Phew: Appeals Court Says Having 'Dirt' In Your Domain Name Doesn't Remove Safe Harbor Protections
from the lucky-us dept
We’ve been covering the bizarre case of Sarah Jones v. TheDirty.com for a while now. Jones, a high school teacher and Cincinnati Bengals cheerleader, was (perhaps reasonably) offended by some posts and photos by users of TheDirty which made potentially defamatory claims about her. The whole case got off on the wrong foot when Jones’ lawyers accidentally sued a totally different site, TheDirt.com, rather than TheDirty.com, which is how the case first drew our attention (also partially worrying us that they’d eventually accidentally sue Techdirt as well). Given the situation, though, it seemed pretty clear that Section 230 protected the site from liability (though not the original people who wrote the allegedly defamatory content). Except, Jones never bothered to go after the users, insisting that TheDirty.com and its founder Nik Richie were liable for the comments. Stunningly, the district court judge rejected the Section 230 defense, arguing that, in part, because the site had “dirt” in its name, Section 230 safe harbors didn’t apply. As you might imagine, that hit home for us.
The ruling went a bit deeper than that, obviously, claiming that by republishing and adding commentary to the original submitted comments, TheDirty.com gave up its Section 230 protections, because it was “encouraging” defamation. Because of this, a jury awarded Jones $338k from TheDirty.com and Richie. However, thankfully, this morning the Sixth Circuit appeals court has overturned the district court and issued a nice, clean Section 230 ruling that highlights the importance of Section 230 safe harbors in protecting free speech online, and demonstrating how and why the district court got it so wrong.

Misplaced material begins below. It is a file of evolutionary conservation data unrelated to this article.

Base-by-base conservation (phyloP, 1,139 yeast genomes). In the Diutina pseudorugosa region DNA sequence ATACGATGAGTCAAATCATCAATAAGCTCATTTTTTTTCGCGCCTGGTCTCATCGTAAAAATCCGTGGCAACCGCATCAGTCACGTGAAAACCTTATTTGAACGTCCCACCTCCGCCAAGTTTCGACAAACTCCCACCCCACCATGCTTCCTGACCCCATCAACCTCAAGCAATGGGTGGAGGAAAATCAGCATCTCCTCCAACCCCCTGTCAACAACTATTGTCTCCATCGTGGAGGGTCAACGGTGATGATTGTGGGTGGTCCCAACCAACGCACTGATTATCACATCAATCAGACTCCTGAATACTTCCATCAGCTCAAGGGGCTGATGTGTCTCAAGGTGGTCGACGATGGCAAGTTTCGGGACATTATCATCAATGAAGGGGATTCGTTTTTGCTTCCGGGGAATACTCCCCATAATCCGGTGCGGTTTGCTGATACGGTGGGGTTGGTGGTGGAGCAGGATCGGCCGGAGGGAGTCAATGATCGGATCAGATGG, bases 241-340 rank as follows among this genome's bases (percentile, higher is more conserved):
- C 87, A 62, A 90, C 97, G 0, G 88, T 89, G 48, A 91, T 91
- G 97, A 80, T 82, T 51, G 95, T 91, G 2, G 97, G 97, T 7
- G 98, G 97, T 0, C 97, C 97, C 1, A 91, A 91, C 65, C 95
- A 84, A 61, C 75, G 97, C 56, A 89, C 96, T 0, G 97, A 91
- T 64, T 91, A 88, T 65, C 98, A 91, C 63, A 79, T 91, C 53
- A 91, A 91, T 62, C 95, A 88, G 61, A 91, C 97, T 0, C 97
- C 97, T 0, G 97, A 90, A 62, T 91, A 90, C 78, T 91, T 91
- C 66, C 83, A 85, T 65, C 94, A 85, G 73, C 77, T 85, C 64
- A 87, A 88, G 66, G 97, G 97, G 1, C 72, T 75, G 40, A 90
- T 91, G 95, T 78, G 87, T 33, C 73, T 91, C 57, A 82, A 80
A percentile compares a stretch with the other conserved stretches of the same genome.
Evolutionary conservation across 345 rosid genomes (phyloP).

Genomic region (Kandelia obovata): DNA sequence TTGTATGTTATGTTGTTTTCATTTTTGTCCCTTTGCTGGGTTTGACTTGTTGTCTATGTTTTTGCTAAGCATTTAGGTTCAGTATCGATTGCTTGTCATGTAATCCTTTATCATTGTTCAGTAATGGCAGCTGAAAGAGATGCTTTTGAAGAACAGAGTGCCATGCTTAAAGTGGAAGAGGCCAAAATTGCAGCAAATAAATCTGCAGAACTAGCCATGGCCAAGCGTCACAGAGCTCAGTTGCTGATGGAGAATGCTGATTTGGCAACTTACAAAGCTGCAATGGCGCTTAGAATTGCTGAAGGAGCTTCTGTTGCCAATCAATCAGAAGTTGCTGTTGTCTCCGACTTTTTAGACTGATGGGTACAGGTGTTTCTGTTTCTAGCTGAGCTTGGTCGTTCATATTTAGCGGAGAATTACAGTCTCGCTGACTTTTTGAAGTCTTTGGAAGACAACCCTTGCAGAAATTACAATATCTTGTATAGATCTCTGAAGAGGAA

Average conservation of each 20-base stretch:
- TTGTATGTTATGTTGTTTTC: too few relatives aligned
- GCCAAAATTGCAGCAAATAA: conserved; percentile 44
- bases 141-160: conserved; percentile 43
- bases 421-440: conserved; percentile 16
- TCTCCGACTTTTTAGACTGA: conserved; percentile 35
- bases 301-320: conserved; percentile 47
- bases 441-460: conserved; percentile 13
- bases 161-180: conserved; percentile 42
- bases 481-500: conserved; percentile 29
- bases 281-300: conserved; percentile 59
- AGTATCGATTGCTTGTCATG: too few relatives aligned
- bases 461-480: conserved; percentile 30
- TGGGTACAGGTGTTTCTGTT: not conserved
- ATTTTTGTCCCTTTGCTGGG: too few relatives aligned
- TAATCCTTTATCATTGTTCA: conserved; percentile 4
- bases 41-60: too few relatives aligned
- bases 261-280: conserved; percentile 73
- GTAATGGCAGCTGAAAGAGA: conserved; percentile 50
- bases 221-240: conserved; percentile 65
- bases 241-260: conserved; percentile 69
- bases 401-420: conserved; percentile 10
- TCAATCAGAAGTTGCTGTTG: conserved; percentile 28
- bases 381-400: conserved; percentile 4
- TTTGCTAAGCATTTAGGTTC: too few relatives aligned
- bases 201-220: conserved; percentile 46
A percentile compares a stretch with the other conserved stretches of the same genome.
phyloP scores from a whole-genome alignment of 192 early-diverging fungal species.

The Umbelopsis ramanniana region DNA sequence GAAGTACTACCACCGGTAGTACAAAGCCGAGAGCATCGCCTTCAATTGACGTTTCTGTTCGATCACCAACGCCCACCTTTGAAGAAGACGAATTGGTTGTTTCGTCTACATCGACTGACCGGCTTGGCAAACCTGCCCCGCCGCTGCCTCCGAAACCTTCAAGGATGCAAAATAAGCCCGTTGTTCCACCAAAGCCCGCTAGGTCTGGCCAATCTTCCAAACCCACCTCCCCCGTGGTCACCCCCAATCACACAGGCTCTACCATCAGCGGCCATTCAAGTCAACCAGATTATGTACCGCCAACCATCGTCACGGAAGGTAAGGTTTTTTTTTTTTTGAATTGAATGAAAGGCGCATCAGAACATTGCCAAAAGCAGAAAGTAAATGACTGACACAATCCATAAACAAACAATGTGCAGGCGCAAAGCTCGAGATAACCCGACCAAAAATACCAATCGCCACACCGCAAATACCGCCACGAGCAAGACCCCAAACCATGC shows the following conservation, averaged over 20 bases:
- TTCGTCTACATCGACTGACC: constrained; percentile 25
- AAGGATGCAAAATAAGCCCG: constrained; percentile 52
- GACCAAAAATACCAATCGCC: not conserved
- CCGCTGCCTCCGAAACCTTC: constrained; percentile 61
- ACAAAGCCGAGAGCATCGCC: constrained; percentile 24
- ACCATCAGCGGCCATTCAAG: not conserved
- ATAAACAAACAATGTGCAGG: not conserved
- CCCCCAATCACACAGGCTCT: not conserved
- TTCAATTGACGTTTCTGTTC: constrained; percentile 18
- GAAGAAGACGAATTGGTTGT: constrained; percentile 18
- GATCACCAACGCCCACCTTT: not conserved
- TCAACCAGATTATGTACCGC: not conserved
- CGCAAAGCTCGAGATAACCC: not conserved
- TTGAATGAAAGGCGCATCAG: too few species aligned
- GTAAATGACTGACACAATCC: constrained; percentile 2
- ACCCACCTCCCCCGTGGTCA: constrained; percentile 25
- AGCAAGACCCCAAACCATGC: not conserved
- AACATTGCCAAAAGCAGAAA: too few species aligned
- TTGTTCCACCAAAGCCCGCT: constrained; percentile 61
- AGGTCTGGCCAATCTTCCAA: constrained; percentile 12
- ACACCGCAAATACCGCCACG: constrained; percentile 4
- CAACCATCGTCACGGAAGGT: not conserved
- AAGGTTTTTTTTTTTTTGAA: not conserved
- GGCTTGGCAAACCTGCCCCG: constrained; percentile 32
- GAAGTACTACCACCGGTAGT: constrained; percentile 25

The ruling goes through a nice history of the case and Section 230, and then notes the district court’s wholly made up “encouragement” test to remove Section 230 safe harbors doesn’t make much sense, noting that it was based on misreading existing case law elsewhere. It notes that an “encouragement” test would go against numerous other court rulings that found Section 230 safe harbors valid and would obliterate the purpose of Section 230:
More importantly, an encouragement test would inflate the meaning of “development” to the point of eclipsing the immunity from publisher-liability that Congress established. Many websites not only allow but also actively invite and encourage users to post particular types of content. Some of this content will be unwelcome to others—e.g., unfavorable reviews of consumer products and services, allegations of price gouging, complaints of fraud on consumers, reports of bed bugs, collections of cease-and-desist notices relating to online speech. And much of this content is commented upon by the website operators who make the forum available. Indeed, much of it is “adopted” by website operators, gathered into reports, and republished online. Under an encouragement test of development, these websites would lose the immunity under the CDA and be subject to hecklers’ suits aimed at the publisher. Moreover, under the district court’s rule, courts would then have to decide what constitutes “encouragement” in order to determine immunity under the CDA—a concept that is certainly more difficult to define and apply than the Ninth Circuit’s material contribution test
As the appeals court notes, this clearly goes against what Congress intended:
Congress envisioned an uninhibited, robust, and wide-open internet,… but the muddiness of an encouragement rule would cloud that vision. Accordingly, other courts have declined to hold that websites were not entitled to the immunity furnished by the CDA because they selected and edited content for display, thereby encouraging the posting of similar content. … (“Such weak encouragement cannot strip a website of its section 230 immunity, lest that immunity be rendered meaningless as a practical matter.”); … We do the same.